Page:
Skip to main content

Copyright Royalty Board: Pandora required to pay 21 percent more in royalties

pandora autoplay premium thumbprint radio
After much deliberation, the law has spoken: online radio service Pandora and other non-interactive online radio services — both big and small — are required to pay artists and labels a higher royalty rate in order use their music.

The U.S. Copyright Royalty Board announced Wednesday that non-interactive online streaming services, including Pandora and iHeartRadio, will have to pay 0.17 cents per streamed song in royalties, a 21 percent increase from the previous rate of 0.14 cents per streamed song. This essentially means that expenses for the streamer with more than 79 million users just increased over 20 percent overnight. (Do note that this ruling doesn’t effect on-demand music streamers like Spotify and Apple Music.)

Related Videos

“This is a balanced rate that we can work with and grow from,” said Pandora CEO Brian McAndrews in a statement. “The new rate structure will enable continued investment by Pandora to drive forward a thriving and vibrant future for music.”

The company may not be viewing this entirely as a defeat, as the decision could have been a lot worse for Pandora.  Until now, the radio streamer had been paying 0.14 cents per stream and was lobbying to reduce the rate to 0.11 cents per stream. Royalty distributor SoundExchange, which pays labels and artists, wanted to raise the rate to 0.25 cents per stream.

The CRB decision is certainly a blow to Pandora, though. The company’s CFO Mike Herring recently noted that Pandora paid 40 percent of its revenue to labels. Under the terms of this new decision which goes into effect in 2016, royalty expenditures would be a significantly larger share of the streamer’s revenue.

The increased rate is only for “non-subscription” services, meaning the free, ad-supported version of Pandora. The rate for “subscription” services, the paid ad-free version of the service, is actually decreasing under the new CRB decision (from 0.25 cents per streamed song to 0.22 cents per streamed song).

Even prior to the decision, Pandora realized that it couldn’t focus solely on Internet radio. This fall, the 15-year-old music company made two major acquisitions: ticketing company Ticketfly for $450 million, and the assets of on-demand streamer Rdio for $75 million.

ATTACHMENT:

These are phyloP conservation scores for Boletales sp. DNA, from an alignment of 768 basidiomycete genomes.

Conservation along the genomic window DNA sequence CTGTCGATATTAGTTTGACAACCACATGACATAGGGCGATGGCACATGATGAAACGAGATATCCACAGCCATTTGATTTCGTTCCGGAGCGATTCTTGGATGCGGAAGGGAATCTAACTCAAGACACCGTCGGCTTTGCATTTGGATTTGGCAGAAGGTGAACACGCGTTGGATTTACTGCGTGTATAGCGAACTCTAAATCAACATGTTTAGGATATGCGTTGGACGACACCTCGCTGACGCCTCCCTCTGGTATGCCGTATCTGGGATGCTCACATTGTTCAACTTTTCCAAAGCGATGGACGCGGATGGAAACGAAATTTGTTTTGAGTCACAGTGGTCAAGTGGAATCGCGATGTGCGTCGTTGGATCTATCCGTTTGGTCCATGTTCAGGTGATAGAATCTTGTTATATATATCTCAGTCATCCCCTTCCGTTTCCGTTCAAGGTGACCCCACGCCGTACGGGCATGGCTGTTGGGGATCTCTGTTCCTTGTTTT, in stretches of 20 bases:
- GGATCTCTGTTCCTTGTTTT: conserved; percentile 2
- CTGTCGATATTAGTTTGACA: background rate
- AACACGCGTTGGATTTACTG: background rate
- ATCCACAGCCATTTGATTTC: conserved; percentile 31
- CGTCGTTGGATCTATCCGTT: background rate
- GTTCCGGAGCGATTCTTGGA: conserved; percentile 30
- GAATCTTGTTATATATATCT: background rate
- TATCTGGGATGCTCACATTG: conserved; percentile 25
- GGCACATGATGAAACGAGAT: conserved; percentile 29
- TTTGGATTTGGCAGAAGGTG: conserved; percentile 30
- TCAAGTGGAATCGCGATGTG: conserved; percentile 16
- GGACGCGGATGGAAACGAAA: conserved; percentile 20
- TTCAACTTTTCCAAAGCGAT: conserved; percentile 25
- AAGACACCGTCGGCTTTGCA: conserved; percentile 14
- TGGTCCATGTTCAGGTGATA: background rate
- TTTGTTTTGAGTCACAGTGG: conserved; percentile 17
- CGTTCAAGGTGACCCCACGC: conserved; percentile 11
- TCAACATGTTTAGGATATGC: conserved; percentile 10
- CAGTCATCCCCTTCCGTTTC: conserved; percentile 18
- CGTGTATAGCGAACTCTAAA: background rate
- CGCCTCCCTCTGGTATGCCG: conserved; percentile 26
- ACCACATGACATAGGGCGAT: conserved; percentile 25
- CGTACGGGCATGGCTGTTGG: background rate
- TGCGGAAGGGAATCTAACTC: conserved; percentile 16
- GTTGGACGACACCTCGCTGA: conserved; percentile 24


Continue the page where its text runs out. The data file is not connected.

Editors' Recommendations

Lossless Bluetooth audio? Qualcomm says it’s coming in 2022
A man listens to his cell phone audio via bluetooth headphones.

Qualcomm has revealed its next-generation Bluetooth chips for makers of wireless earbuds and headphones, and the company predicts that 2022 will be the year that we see a whole slew of new innovations like lossless hi-res audio, audio sharing, lower latency, and Bluetooth broadcasting come to our phones and personal audio gear.

The giant mobile chipmaker says that its two new sound platforms, S3 and S5, will be provided to customers like Yamaha, Cambridge Audio, Master & Dynamic, and Audio-Technica -- just to name a few -- and that we can expect to see the first S3- and S5-based products by the second half of 2022.

Read more
Amazon Music is now available on Vizio TVs
Amazon Music on a Vizio TV.

Amazon Music is now available as a native app on Vizio televisions. The inclusion of the app for SmartCast -- Vizio's built-in operating system -- means that you'll be able to stream more than 2 million songs for free on the third-largest music streaming service in the world without having to resort to Bluetooth or AirPlay or some other workaround. You'll also be able to stream Amazon Music Unlimited, which ramps things up to more than 75 million high-definition songs.

“With millions of users across the country, Vizio is an obvious choice for Amazon Music to expand our service into the homes of music fans,” Karolina Joynathsing, director of business development for Amazon Music, said in a press release. “We look forward to our customers being able to easily listen to their favorite music on Vizio smart TVs starting today.”

Read more
How to master your equalizer settings for the perfect sound
An equalizer on Apple Music's desktop app.

Contrary to what those bottle DJs on YouTube would have you believe, mixing sound isn't just twiddling fake nobs and sliders to make you look cool on the internet. Coaxing the best possible balance of tones out of a piece of music is an art form in and of itself, whether you're a producer, engineer, DJ, or just a music lover with an iPhone and a Spotify account.

The equalizer, or EQ, has come a long way since your dad's graphic EQ with the tiny little sliders that you never quite understood -- but somehow messing with them made his Zeppelin records sound "rad." But for most devices you'll encounter these days, it's all done digitally.

Read more